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I do my best to be one of those endlessly cheerful glass half full types, and if that half full glass is supporting big booze, so much the better.
Perhaps it affects my health and safety, but I know Parliament wants me to be able to knock back a few any time I choose to do so. That's the New Zealand way.
As you National politicians know, life is all about choice and the more choice we have the better.
I love the way you want to allow workers to choose whether to work on Easter Sunday. Workers are already overwhelmed by choice, particularly in the low waged retail sector, where most of them choose not to be in unions.
As the zero hours contracts fiasco showed, many have a choice about their working hours - take it or leave it.
Now if they choose to tell the boss they do not want to work on Easter Sunday and somehow they find the energy (and money if they want representation) to lay a personal grievance if they are pressured to work, everything will be hunky dory.
Perhaps Michael, having worked in a highly unionised sector, you could choose to get out of the office more and get a better understanding of what life is like for many workers these days.
Sorry, I chose to digress there. Some years ago, in the days when I was involved with the organisation of the Portobello Plant Fair, I chose to have a go at worm farming.
It was necessarily a small scale business, limited by the number of fizz bottles I could find to house the farms and how many worms I could be bothered to dig up from my garden.
It makes me want to reach for the bottle (and I'm not talking fizz) when I look back at it now and reflect on how dangerous it was. First, the fizz had to be consumed. The health toll of that is yet to be realised.
Next, I prepared the plastic bottles by cutting the tops off them with a craft knife. Did I wear a stainless steel mesh cut resistant safety glove? I did not.
Then I exposed myself to who knows what by gathering dirt and food scraps to put in the bottles. Gloves and breathing apparatus were not present.
I also had to dig up some worms. Since it was before the advent of my current steel capped gumboots, I risked slicing off my toes with the spade.
After that there was the worm wrangling involved to get the little darlings into the bottles.
Sharp instruments were not involved, but the language may have re-traumatised the offspring who were already suffering from post traumatic swearing disorder due to my frequent assaults on their tender eardrums.
As I recall, the offspring helped paint the heavy paper sleeves and little roofs which fitted over the farms to ensure the worms were kept in the dark. (You were supposed to remove them from time to time in order to gasp at the population explosion within the bottle and observe the multitude of worm tunnels.)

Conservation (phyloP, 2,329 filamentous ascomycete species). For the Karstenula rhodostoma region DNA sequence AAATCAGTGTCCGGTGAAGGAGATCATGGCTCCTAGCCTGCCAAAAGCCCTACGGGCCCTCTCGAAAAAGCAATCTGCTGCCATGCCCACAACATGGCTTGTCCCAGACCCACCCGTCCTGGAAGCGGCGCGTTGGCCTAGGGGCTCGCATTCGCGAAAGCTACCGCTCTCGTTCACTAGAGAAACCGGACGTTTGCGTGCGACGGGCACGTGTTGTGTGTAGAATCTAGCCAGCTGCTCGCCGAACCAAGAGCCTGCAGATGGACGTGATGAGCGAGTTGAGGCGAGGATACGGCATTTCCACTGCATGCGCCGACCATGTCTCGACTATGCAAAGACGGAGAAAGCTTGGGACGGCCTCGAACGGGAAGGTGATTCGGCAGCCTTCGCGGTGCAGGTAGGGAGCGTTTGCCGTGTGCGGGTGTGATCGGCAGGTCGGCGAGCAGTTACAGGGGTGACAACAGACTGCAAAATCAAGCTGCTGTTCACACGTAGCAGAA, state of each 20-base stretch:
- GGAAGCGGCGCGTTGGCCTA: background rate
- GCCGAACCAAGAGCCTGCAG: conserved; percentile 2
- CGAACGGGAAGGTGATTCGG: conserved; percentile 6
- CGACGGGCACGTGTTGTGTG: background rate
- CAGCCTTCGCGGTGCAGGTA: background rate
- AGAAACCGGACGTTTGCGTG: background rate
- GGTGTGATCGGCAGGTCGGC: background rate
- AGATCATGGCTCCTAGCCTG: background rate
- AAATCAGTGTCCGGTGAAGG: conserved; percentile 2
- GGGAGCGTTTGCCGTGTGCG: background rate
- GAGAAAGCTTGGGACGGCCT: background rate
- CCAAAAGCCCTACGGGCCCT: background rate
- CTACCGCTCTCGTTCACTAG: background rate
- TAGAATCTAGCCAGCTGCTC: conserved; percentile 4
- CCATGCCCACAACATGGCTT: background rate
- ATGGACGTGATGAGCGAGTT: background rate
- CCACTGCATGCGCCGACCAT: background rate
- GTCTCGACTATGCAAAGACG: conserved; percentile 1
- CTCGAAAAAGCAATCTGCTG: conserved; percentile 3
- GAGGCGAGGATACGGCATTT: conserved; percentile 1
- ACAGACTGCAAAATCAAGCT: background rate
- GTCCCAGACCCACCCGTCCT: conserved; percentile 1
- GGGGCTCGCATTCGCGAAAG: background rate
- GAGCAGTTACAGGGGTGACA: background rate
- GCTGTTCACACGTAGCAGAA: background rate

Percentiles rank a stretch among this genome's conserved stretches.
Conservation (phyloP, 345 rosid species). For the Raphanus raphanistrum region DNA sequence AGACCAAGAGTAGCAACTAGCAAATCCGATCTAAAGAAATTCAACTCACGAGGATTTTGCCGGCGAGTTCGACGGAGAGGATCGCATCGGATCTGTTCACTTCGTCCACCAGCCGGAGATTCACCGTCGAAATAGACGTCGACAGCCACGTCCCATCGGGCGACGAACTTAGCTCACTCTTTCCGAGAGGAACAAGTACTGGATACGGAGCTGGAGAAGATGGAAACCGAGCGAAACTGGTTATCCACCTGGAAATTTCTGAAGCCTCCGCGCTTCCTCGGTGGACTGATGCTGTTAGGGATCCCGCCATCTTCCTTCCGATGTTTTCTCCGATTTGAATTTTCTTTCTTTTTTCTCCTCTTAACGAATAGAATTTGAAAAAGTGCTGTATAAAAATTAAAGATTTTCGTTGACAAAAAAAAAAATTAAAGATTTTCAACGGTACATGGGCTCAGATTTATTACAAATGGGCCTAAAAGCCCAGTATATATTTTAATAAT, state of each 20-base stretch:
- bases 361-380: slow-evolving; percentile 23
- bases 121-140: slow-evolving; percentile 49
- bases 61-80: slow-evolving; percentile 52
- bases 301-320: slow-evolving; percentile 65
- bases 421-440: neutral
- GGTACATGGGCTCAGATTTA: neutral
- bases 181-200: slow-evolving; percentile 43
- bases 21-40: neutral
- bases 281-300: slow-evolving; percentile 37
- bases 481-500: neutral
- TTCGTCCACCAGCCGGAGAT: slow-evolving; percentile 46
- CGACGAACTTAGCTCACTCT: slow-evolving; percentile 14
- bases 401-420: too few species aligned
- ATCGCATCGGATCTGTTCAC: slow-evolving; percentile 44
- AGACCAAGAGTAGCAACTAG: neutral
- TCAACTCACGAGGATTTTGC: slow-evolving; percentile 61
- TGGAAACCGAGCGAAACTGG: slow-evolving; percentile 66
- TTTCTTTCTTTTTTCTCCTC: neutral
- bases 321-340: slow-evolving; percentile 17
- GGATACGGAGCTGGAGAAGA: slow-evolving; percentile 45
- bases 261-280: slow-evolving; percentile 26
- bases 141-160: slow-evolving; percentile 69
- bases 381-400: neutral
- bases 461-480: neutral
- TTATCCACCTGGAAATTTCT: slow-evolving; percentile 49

When they tired of it, I painted some too - a traumatic business in itself, given my artistic ability. Did I poke myself in the eye with a paintbrush, adding to the pain? It was hard to tell from the finished product.
The saddest thing about my worm farms was the worms' lack of gratitude for this five star designer decorated accommodation, and in the days leading up to the plant fair I would find them slithering along the kitchen bench trying to escape.
Perhaps they were obligingly trying to hurl themselves towards a frying pan. If I remember correctly, the information booklet I produced to go with the farms included the possibility of using them to whip up a cheap and tasty high protein treat.
It is possible those who bought the worm farms would have demanded their money back, had I not been selling them at a school fundraiser.
Complaints could have been many, including the worms' lack of house training, their penchant for escaping, their failure to procreate, and the visual assault of my paint job.
All this came flooding back when I read about worm farming being classified as a high risk business in the regulations proposed for the health and safety reforms.
The glass half full person within wanted to insist I was a woman ahead of my time - recognising the risk and wisely getting out of the business before I got injured.
But the glass half empty one lurking beneath was pointing the finger screaming: ''Another chapter in the litany of loserdom, you risk averse failure!''It's not healthy Michael, and it's certainly not safe.
Elspeth McLean is a Dunedin writer.